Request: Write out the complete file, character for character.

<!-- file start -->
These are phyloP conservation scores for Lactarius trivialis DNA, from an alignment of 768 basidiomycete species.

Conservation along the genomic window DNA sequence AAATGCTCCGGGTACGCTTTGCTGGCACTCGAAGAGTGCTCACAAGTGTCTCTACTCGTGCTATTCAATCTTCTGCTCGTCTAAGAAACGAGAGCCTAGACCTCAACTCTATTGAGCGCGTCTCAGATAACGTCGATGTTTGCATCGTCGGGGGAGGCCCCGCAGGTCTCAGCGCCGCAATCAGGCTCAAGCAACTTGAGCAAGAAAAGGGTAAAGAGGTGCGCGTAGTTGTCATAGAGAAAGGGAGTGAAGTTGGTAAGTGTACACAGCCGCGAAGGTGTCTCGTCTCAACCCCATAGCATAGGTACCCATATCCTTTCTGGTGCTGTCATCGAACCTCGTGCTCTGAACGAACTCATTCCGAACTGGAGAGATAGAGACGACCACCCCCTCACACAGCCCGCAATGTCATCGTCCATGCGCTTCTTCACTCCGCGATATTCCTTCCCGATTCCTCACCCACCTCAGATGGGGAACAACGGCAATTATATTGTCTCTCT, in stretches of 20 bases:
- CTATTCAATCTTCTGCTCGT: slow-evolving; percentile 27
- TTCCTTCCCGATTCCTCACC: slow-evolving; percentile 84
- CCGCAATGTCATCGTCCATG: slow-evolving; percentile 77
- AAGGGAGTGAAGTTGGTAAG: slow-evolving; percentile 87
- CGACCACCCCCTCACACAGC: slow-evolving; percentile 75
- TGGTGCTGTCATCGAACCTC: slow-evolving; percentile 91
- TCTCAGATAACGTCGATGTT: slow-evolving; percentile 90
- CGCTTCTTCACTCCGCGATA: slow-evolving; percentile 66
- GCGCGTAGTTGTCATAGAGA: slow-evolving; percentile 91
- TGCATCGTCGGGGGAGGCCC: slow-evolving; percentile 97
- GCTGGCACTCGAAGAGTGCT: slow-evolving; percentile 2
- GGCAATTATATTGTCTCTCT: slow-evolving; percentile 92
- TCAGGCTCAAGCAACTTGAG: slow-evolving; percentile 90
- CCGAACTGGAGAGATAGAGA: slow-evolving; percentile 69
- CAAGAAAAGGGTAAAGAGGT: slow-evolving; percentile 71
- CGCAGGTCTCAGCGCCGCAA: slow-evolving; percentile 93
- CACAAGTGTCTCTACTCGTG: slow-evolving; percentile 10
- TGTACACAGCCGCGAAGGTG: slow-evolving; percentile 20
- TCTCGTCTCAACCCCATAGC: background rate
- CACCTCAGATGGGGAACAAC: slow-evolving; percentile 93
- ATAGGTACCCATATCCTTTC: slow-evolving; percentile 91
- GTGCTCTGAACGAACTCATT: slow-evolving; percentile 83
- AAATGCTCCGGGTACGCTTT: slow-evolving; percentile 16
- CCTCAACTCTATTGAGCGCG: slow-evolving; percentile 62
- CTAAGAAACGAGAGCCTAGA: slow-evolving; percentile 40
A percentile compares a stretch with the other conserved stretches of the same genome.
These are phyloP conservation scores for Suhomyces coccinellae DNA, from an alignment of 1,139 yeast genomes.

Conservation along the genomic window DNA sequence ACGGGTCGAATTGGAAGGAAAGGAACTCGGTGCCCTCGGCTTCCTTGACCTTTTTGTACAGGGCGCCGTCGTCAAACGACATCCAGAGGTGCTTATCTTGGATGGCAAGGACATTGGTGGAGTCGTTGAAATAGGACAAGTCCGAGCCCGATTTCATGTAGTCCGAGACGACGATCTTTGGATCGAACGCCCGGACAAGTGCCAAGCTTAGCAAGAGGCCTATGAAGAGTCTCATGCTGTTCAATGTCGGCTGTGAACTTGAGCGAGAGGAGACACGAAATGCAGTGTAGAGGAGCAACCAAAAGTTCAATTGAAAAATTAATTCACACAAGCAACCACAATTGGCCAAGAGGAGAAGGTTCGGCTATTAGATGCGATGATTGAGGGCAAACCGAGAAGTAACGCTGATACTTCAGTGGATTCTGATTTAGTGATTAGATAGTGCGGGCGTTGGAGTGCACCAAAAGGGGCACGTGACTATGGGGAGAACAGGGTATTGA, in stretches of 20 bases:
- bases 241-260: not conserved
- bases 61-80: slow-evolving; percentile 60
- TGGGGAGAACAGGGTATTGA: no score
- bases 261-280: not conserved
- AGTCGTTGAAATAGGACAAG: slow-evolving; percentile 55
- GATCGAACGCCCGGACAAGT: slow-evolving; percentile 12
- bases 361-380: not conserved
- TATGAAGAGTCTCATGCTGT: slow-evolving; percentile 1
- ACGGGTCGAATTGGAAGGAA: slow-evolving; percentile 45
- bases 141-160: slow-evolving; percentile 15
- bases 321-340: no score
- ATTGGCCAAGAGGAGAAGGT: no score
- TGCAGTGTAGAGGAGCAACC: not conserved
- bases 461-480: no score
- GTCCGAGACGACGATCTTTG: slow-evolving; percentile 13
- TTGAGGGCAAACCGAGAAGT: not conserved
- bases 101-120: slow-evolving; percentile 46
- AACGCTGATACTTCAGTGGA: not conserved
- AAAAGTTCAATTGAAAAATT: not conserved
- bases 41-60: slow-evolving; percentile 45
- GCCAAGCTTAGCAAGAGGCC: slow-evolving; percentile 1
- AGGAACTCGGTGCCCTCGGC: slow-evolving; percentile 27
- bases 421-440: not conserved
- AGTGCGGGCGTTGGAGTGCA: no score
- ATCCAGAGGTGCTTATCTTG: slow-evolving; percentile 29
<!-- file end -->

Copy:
These are phyloP conservation scores for Lactarius trivialis DNA, from an alignment of 768 basidiomycete species.

Conservation along the genomic window DNA sequence AAATGCTCCGGGTACGCTTTGCTGGCACTCGAAGAGTGCTCACAAGTGTCTCTACTCGTGCTATTCAATCTTCTGCTCGTCTAAGAAACGAGAGCCTAGACCTCAACTCTATTGAGCGCGTCTCAGATAACGTCGATGTTTGCATCGTCGGGGGAGGCCCCGCAGGTCTCAGCGCCGCAATCAGGCTCAAGCAACTTGAGCAAGAAAAGGGTAAAGAGGTGCGCGTAGTTGTCATAGAGAAAGGGAGTGAAGTTGGTAAGTGTACACAGCCGCGAAGGTGTCTCGTCTCAACCCCATAGCATAGGTACCCATATCCTTTCTGGTGCTGTCATCGAACCTCGTGCTCTGAACGAACTCATTCCGAACTGGAGAGATAGAGACGACCACCCCCTCACACAGCCCGCAATGTCATCGTCCATGCGCTTCTTCACTCCGCGATATTCCTTCCCGATTCCTCACCCACCTCAGATGGGGAACAACGGCAATTATATTGTCTCTCT, in stretches of 20 bases:
- CTATTCAATCTTCTGCTCGT: slow-evolving; percentile 27
- TTCCTTCCCGATTCCTCACC: slow-evolving; percentile 84
- CCGCAATGTCATCGTCCATG: slow-evolving; percentile 77
- AAGGGAGTGAAGTTGGTAAG: slow-evolving; percentile 87
- CGACCACCCCCTCACACAGC: slow-evolving; percentile 75
- TGGTGCTGTCATCGAACCTC: slow-evolving; percentile 91
- TCTCAGATAACGTCGATGTT: slow-evolving; percentile 90
- CGCTTCTTCACTCCGCGATA: slow-evolving; percentile 66
- GCGCGTAGTTGTCATAGAGA: slow-evolving; percentile 91
- TGCATCGTCGGGGGAGGCCC: slow-evolving; percentile 97
- GCTGGCACTCGAAGAGTGCT: slow-evolving; percentile 2
- GGCAATTATATTGTCTCTCT: slow-evolving; percentile 92
- TCAGGCTCAAGCAACTTGAG: slow-evolving; percentile 90
- CCGAACTGGAGAGATAGAGA: slow-evolving; percentile 69
- CAAGAAAAGGGTAAAGAGGT: slow-evolving; percentile 71
- CGCAGGTCTCAGCGCCGCAA: slow-evolving; percentile 93
- CACAAGTGTCTCTACTCGTG: slow-evolving; percentile 10
- TGTACACAGCCGCGAAGGTG: slow-evolving; percentile 20
- TCTCGTCTCAACCCCATAGC: background rate
- CACCTCAGATGGGGAACAAC: slow-evolving; percentile 93
- ATAGGTACCCATATCCTTTC: slow-evolving; percentile 91
- GTGCTCTGAACGAACTCATT: slow-evolving; percentile 83
- AAATGCTCCGGGTACGCTTT: slow-evolving; percentile 16
- CCTCAACTCTATTGAGCGCG: slow-evolving; percentile 62
- CTAAGAAACGAGAGCCTAGA: slow-evolving; percentile 40
A percentile compares a stretch with the other conserved stretches of the same genome.
These are phyloP conservation scores for Suhomyces coccinellae DNA, from an alignment of 1,139 yeast genomes.

Conservation along the genomic window DNA sequence ACGGGTCGAATTGGAAGGAAAGGAACTCGGTGCCCTCGGCTTCCTTGACCTTTTTGTACAGGGCGCCGTCGTCAAACGACATCCAGAGGTGCTTATCTTGGATGGCAAGGACATTGGTGGAGTCGTTGAAATAGGACAAGTCCGAGCCCGATTTCATGTAGTCCGAGACGACGATCTTTGGATCGAACGCCCGGACAAGTGCCAAGCTTAGCAAGAGGCCTATGAAGAGTCTCATGCTGTTCAATGTCGGCTGTGAACTTGAGCGAGAGGAGACACGAAATGCAGTGTAGAGGAGCAACCAAAAGTTCAATTGAAAAATTAATTCACACAAGCAACCACAATTGGCCAAGAGGAGAAGGTTCGGCTATTAGATGCGATGATTGAGGGCAAACCGAGAAGTAACGCTGATACTTCAGTGGATTCTGATTTAGTGATTAGATAGTGCGGGCGTTGGAGTGCACCAAAAGGGGCACGTGACTATGGGGAGAACAGGGTATTGA, in stretches of 20 bases:
- bases 241-260: not conserved
- bases 61-80: slow-evolving; percentile 60
- TGGGGAGAACAGGGTATTGA: no score
- bases 261-280: not conserved
- AGTCGTTGAAATAGGACAAG: slow-evolving; percentile 55
- GATCGAACGCCCGGACAAGT: slow-evolving; percentile 12
- bases 361-380: not conserved
- TATGAAGAGTCTCATGCTGT: slow-evolving; percentile 1
- ACGGGTCGAATTGGAAGGAA: slow-evolving; percentile 45
- bases 141-160: slow-evolving; percentile 15
- bases 321-340: no score
- ATTGGCCAAGAGGAGAAGGT: no score
- TGCAGTGTAGAGGAGCAACC: not conserved
- bases 461-480: no score
- GTCCGAGACGACGATCTTTG: slow-evolving; percentile 13
- TTGAGGGCAAACCGAGAAGT: not conserved
- bases 101-120: slow-evolving; percentile 46
- AACGCTGATACTTCAGTGGA: not conserved
- AAAAGTTCAATTGAAAAATT: not conserved
- bases 41-60: slow-evolving; percentile 45
- GCCAAGCTTAGCAAGAGGCC: slow-evolving; percentile 1
- AGGAACTCGGTGCCCTCGGC: slow-evolving; percentile 27
- bases 421-440: not conserved
- AGTGCGGGCGTTGGAGTGCA: no score
- ATCCAGAGGTGCTTATCTTG: slow-evolving; percentile 29